Re: Inline text/html

Stuart Young (
Sun, 8 Sep 1996 20:50:22 +1000 (EST)

Date: Sun, 8 Sep 1996 20:50:22 +1000 (EST)
From: Stuart Young <>
To: Arnoud Galactus Engelfriet <>
Subject: Re: Inline text/html
In-Reply-To: <>
Message-ID: <>

On Sat, 7 Sep 1996, Arnoud Galactus Engelfriet wrote:

> > > I would have to re-read the working draft on OBJECT[1], but I don't
> > > see why "text/html" would not be a possible media type for inlined
> > > data.
> The idea was that you can do what server-side includes allow you to
> do: include arbitrary texts into an HTML document. This would allow
> for caching on the client (no need to re-generate the document with
> the toolbar, and no need to send that 4K for the toolbar again), and
> the server doesn't have to do as much work to calculate the length
> of the data to send.

This was sort of what I was interested in looking at.

(Unfortunately my ISP is having problems and I can only get out as far as 
my ISP at the moment, so all URL references to 'Object' are currently 
useless to me. At the time the book I had (which only covers HTML 3.0) 
had FIG, and that was why I was asking about FIG.)

This could also be useful for a sort of 'windowed' text view as well, 
allowing you to display a window with text in it, allowing the browser to 
provide abilities like scrolling, saving, printing, searching, and so on.

> There are some drawbacks, though.
>   1. How do you restrict the contents of inlined HTML to something
>   that does not invalidate the document it is inlined into?

Well, you could either allow only 'specific' tags in an inlined HMTL 
file, which gets messy to regulate, or, treat it as a whole new document, 
nested as it were in the the current document. It's default background 
would be the current background of the 'previous' HTML file. This could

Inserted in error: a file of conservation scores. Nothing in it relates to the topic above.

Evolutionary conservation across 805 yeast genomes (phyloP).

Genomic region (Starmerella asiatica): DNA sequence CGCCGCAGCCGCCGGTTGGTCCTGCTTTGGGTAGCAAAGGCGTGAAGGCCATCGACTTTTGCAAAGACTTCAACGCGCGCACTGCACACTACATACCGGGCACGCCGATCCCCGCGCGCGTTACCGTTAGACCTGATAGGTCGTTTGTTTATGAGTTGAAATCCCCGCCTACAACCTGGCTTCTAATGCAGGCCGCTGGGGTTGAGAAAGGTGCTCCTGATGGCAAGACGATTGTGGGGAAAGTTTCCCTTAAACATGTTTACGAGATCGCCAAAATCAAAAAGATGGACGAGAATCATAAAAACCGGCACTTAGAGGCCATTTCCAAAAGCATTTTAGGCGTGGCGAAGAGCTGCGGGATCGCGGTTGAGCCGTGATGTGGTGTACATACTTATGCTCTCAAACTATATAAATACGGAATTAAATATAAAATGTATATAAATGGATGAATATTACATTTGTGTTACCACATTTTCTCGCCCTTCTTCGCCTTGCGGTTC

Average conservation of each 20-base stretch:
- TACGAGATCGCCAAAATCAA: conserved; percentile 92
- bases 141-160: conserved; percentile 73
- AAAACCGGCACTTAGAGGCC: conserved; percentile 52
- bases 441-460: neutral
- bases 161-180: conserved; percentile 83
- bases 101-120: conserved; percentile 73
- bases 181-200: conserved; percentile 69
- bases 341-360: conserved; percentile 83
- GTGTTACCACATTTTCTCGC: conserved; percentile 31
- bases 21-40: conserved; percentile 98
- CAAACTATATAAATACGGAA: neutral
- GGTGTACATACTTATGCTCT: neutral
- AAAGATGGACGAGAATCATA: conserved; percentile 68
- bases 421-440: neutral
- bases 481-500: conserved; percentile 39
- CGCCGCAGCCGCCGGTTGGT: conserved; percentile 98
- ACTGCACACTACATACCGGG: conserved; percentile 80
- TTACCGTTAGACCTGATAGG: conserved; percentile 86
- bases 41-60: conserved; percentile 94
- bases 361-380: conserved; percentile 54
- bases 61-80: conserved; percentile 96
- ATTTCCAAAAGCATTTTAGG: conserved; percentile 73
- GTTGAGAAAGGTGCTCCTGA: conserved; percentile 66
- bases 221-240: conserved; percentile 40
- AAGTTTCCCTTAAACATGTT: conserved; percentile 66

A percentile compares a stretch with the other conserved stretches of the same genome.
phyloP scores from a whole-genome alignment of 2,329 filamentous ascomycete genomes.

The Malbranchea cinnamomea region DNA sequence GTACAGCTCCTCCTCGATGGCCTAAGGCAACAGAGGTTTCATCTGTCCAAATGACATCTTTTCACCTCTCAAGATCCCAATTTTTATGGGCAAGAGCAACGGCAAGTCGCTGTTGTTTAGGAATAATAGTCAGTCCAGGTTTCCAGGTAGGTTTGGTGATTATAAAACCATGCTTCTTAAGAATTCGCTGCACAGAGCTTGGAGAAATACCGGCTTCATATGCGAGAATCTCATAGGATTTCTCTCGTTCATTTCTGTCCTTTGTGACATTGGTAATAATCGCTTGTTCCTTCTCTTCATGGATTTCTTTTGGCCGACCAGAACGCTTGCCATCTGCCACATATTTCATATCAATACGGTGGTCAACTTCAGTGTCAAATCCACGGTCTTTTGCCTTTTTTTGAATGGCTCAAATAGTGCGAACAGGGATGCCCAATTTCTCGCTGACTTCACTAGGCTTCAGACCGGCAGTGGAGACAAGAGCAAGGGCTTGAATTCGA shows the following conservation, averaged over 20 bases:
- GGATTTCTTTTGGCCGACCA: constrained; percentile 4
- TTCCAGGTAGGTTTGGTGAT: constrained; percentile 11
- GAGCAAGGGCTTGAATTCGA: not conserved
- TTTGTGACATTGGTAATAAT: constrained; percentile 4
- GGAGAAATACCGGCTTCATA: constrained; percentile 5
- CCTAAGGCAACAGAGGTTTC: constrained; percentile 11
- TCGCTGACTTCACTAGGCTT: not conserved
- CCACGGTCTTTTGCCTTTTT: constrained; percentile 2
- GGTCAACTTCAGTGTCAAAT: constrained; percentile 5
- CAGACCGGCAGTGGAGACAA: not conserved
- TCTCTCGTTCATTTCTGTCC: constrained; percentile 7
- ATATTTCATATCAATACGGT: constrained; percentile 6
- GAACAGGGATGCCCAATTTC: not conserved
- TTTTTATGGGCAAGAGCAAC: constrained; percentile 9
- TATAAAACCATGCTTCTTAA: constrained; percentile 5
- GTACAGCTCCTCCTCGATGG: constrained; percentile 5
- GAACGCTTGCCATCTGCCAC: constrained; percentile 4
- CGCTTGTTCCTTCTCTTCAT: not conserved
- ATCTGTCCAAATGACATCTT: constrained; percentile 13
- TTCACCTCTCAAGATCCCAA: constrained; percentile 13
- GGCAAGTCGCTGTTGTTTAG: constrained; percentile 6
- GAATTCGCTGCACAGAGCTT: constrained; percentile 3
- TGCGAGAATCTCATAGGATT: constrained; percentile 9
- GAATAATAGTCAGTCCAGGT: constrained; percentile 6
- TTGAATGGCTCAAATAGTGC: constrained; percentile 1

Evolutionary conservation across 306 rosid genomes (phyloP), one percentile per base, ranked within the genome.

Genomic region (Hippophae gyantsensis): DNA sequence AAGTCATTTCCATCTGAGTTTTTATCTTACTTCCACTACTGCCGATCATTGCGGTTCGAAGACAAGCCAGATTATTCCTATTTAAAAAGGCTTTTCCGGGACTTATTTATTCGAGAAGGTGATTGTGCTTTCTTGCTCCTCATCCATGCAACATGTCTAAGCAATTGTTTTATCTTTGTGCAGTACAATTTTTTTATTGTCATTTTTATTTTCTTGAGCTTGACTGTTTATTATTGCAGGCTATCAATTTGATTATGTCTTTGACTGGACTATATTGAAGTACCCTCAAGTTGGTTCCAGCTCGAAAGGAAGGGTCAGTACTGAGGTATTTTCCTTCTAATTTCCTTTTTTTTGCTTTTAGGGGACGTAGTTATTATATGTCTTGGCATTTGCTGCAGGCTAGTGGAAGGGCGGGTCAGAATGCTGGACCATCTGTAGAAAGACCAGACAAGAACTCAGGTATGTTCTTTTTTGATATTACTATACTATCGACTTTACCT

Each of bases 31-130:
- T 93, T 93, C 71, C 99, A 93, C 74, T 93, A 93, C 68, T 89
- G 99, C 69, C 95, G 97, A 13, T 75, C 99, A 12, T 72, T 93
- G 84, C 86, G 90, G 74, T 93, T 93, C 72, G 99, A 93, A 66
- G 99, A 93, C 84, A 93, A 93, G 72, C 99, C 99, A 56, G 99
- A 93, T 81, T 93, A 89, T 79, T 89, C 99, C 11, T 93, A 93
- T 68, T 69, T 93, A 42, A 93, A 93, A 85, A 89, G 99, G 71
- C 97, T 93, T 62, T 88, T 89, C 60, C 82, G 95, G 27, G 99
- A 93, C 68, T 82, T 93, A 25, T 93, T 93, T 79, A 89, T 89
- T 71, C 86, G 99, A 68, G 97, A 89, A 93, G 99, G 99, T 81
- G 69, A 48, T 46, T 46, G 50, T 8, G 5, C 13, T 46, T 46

allow infinite nesting (well, it'd be a bugger, but not unmanagable.

>   2. How do you prevent things like opening tags in the main file
>   and the closing tags in the included file?

Using the nested file scenario, this could never happen.

>   3. What media type should the inlined HTML get? It can't be text/html
>   since it (in most cases) cannot be a valid HTML document by itself
>   if it wants to be inlined.

Using a nested document, it could. It can also be treated as a seperate 
document, which means that current browsers could just load the pages if 

> And those are just the ones that I can come up with. :-)

There's also the problem of older browers, but having them as 
self-contained html files means that they can just be loaded, using 
either anchor tags thru-out the main html file (to specifically load the 
pages, which could be good in any case), or using a whole seperate HTML 
file, specifically for those browsers.

With this sort of implementation, you could cater for non-frames aware 
browers within the NOFRAMES tags, (allowing the specific frames to become 
inline documents), or even with a little meddling and additions, make it 
a frame based system. (Each inline document could be specificed as a 
floating window, or part of a frame).

Note: there will have to be some way of differentiating between HTML and 
TEXT at the tag level though, as display of inline text with < and >'s in 
it could become a REAL problem for a browser that isn't aware that it's  

Using an existing tag for this however could be messy (lots of lesser 
options to define). However you could always specify that both the 
'long' and 'short' ways of defining it are valid, which ensures that 
whichever way it's defined, it will be accepted.

| Stuart Young (aka Cefiar)  - You may be human, but you're still animals! |
| - If you've done 6 impossible things, write HTML |